“Hey honey! We run this amazing company and we’d love to collaborate with you.”
“Hi sweetie, gorgeous profile, would you like to be our brand ambassador?”
“Hey, wanna join our group of badass bitches?”
A quick recap of messages which I receive via my social channels. The first time, I opened a message starting with “Hi sweetie!”, I had to read it twice. It came from a woman I had never met before. It was obviously a message she sends to hundreds of people in search of possible collaborations. I was startled. I am a grown-up woman, why would you call me sweetie?!
Call me old school, but when I address strangers, and potential business partners in particular, I believe in a certain etiquette. I address them with their surnames and call them Mr/Ms, or if they have a title, I use that. I would not want to start a serious work relationship with somebody addressing me with “hun”, “sweetie” or the German equivalent “Meine Süße/Liebe”. I have always hated these cute ways of addressing me. Not even my parents or grandparents ever used these terms. And if a guy ever tried to address me that way, he got an annoyed face at best. (Or a reconsideration of the date at worst.) There are rare exceptions with some friends where I do not mind “hun” or “darling” because it comes from a good place. But in a business environment, I do not appreciate it.
Social media may have broken down communication barriers. But this does not mean that we have to act as if we were best friends and use condescending language. And I do mean condescending here. What many women do not realise is that if we call each other “sweetie”/”hun”/”darling” or even “b*tch”, how can we demand men to take us seriously? I would feel embarrassed, if I addressed business owners, doctors, professors, board members with “sweetie” – just based on the fact that we are both women. If I do not even like to be called that way by those close to me, why would I feel comfortable if strangers do it?
Throughout my career, I have realised that men apply certain strategies to “disarm” women through communication. When I started my career, men often used “cute” ways of addressing me to stress that they thought I was inexperienced or incompetent. The problem with this strategy is that it is very hard for us to fight back. Because a confrontation about it would just enforce the image of the “little irrational girl”.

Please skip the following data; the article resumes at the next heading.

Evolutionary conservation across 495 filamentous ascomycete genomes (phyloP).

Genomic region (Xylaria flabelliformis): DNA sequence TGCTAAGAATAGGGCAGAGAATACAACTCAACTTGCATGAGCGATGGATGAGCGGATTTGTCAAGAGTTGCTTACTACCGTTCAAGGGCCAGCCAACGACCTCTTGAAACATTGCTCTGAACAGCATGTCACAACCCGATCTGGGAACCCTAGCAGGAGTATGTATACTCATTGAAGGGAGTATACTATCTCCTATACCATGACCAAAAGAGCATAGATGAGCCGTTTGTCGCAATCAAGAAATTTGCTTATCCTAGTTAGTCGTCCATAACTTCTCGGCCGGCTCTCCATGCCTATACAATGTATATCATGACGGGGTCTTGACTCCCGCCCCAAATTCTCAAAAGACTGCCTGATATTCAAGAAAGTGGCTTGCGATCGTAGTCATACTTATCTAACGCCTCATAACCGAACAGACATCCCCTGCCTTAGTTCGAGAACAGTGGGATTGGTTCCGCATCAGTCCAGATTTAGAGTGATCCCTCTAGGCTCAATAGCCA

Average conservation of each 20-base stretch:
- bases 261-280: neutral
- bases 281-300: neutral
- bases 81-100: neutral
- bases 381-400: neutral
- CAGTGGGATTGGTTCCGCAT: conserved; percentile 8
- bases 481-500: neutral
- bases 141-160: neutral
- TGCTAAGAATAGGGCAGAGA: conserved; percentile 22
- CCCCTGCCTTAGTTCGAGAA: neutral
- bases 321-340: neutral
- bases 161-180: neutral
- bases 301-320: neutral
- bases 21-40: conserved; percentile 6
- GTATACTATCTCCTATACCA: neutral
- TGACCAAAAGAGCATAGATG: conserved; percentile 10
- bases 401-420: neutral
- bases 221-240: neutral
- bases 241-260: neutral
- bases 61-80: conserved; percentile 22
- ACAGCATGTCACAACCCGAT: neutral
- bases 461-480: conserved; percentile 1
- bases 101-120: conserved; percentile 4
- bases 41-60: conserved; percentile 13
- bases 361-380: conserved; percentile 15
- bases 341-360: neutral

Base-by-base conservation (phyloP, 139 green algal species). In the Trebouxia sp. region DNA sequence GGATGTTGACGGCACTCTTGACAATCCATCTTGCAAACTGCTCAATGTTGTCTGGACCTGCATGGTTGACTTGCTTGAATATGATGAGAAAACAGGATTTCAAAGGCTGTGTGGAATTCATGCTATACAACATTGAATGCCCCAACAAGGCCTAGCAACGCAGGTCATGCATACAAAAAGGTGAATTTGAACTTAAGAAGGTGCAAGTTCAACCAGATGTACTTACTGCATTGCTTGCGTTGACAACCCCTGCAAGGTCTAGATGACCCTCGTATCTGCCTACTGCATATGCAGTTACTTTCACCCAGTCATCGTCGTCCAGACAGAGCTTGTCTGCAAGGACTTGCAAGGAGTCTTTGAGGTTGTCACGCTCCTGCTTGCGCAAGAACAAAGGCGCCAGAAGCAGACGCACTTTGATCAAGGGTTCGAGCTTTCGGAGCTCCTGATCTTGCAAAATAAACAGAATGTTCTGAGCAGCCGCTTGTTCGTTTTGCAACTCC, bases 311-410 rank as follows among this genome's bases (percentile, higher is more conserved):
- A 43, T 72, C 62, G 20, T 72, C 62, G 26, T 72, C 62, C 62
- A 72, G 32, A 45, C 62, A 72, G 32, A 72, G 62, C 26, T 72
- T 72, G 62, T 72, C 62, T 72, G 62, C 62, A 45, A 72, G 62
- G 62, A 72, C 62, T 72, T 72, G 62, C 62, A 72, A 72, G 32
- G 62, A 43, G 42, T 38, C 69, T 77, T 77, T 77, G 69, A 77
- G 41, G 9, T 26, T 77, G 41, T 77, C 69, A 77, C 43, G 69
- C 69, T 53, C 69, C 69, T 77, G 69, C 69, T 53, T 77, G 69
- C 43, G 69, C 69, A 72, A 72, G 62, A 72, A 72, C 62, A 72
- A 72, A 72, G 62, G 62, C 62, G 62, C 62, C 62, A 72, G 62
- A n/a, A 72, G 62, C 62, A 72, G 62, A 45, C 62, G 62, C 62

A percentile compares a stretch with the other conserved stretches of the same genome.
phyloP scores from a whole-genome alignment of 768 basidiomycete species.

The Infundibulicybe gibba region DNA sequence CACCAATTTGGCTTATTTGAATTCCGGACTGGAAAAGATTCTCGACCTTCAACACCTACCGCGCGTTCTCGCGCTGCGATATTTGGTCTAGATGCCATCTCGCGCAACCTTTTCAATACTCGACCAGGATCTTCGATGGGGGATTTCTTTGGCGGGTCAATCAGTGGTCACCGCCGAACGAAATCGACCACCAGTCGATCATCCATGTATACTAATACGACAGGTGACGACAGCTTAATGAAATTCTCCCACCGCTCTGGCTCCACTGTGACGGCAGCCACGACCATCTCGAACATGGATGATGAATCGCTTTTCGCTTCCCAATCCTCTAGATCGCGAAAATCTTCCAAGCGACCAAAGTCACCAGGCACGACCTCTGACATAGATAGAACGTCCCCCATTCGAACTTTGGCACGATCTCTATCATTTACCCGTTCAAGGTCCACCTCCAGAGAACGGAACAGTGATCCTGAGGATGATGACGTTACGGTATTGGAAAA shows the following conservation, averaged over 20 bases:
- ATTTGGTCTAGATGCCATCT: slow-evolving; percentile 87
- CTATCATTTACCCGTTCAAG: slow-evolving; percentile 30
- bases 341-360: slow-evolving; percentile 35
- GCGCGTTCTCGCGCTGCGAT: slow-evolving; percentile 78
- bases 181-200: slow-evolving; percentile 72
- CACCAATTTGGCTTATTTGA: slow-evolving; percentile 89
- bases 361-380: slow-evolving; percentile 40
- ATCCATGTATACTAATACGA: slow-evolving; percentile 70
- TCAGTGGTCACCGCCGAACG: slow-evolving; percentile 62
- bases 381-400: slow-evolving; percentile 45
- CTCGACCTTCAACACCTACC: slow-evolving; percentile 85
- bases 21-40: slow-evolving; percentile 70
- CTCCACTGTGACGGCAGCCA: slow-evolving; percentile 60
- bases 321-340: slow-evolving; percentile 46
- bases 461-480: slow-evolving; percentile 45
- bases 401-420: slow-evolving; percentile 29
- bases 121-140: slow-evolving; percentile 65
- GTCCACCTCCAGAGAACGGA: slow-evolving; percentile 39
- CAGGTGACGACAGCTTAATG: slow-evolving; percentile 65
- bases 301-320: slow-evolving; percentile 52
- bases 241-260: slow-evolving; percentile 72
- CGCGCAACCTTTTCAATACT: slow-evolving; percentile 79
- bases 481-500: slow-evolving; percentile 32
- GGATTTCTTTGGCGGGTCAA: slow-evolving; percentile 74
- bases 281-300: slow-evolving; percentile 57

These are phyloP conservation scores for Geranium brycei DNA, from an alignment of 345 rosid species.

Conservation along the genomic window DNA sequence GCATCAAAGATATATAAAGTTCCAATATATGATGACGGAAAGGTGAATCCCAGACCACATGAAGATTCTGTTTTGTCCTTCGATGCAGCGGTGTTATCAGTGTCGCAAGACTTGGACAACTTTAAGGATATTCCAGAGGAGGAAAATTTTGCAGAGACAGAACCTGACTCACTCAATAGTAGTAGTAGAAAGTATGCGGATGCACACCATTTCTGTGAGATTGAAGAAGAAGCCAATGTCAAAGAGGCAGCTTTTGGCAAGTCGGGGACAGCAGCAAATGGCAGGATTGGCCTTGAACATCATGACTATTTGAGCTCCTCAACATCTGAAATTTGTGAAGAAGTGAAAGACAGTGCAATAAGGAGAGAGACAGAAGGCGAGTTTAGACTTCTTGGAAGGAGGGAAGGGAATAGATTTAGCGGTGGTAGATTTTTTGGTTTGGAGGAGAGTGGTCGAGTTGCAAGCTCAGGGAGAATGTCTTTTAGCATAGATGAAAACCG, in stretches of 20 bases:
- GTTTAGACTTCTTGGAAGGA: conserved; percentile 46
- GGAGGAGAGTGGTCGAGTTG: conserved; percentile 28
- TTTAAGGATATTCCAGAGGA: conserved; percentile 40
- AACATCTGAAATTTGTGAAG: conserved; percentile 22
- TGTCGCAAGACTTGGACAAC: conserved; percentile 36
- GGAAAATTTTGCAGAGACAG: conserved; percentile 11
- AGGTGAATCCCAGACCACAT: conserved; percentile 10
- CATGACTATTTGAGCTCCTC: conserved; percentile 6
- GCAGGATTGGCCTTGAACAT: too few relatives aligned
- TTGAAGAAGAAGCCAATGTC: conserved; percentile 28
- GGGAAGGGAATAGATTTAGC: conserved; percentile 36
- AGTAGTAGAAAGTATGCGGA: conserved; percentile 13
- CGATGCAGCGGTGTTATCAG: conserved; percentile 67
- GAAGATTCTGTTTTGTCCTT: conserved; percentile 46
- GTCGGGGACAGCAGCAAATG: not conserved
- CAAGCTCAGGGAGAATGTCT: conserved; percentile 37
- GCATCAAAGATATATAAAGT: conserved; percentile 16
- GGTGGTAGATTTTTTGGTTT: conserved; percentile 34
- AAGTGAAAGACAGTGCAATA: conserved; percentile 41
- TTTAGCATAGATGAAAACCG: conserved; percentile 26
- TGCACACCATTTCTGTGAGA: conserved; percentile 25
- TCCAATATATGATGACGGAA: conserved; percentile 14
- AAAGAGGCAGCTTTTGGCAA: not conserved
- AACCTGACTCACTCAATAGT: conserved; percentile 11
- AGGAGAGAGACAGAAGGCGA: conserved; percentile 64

I have encountered it multiple times in meetings, during negotiations or simple discussions where men did not agree with me. “Sweetheart, I would like you to understand…”, or the German equivalent: “Meine liebe Liz, hier must du verstehen…”. The German sentence is even worse and it would, for sure, never be used to address a man. With this sentence, the “powerful man” emphasises that he explains the world to the “inexperienced, stupid little girl” who looks up to him.
Maybe some women mean it in a good way, but they fail to see the power of language. If we say things, we may do them too. If women address each other in a “cute” way, we implicitly give men the permission to talk to us the same way. It is so tough to be taken seriously as a woman, why would we want to appear “cute”? To avoid that men feel threatened by us? Women are many things, but we certainly are not cute puppies who give unconditional love and do not talk back.
But there is something even worse than the “cute” way of addressing each other. I am part of many Facebook and other online interest groups to connect with likeminded women from all around the world. Unfortunately, there has been a trend of calling these groups along the lines of “like-minded bitches”, “badass wenches”, or “boss b*tches”. I cringe when I hear friends greeting each other with “Hi b*tches”. At first, I thought it may be an attempt to ridicule the use of these terms. Instead of men using them on us, why do not we use them ourselves? But, frankly, I just cannot deal with it. I do not want to be called that way. If this makes me uncool, I can live with it.
The Merriam Webster Dictionary defines the term “bitch” as “a malicious, spiteful, or overbearing woman”, as an informal and offensive generalized term “of abuse and disparagement for a woman”, or as someone or something “that is extremely difficult, objectionable, or unpleasant”. Do you see why I refuse to be called that way?
Studies show that women in the workforce are already seen as “more difficult”, “unpleasant”, “unpleasant to work with” compared to male counterparts. The higher we rise up the career ladder, the more this image is enforced by society and the media. Why would we jump on this and even reinforce this ourselves? We then implicitly agree with the perception that women can only be successful if we really are “malicious, spiteful and overbearing b*tches”. Just because a woman is successful in her career, does not make her a “boss b*tch”, it just makes her a “boss”.
I believe that women need to lift each other up. This starts with language. I want my peers to be taken seriously. Addressing them in a “cute” way, will not help them gain recognition. It will most probably undermine what they have achieved. Calling them with an offensive term is not “cool” or feminist, it is just careless at best, stupid at worst. And there is an easy alternative: just call me by my name.
Have an empowered week ahead!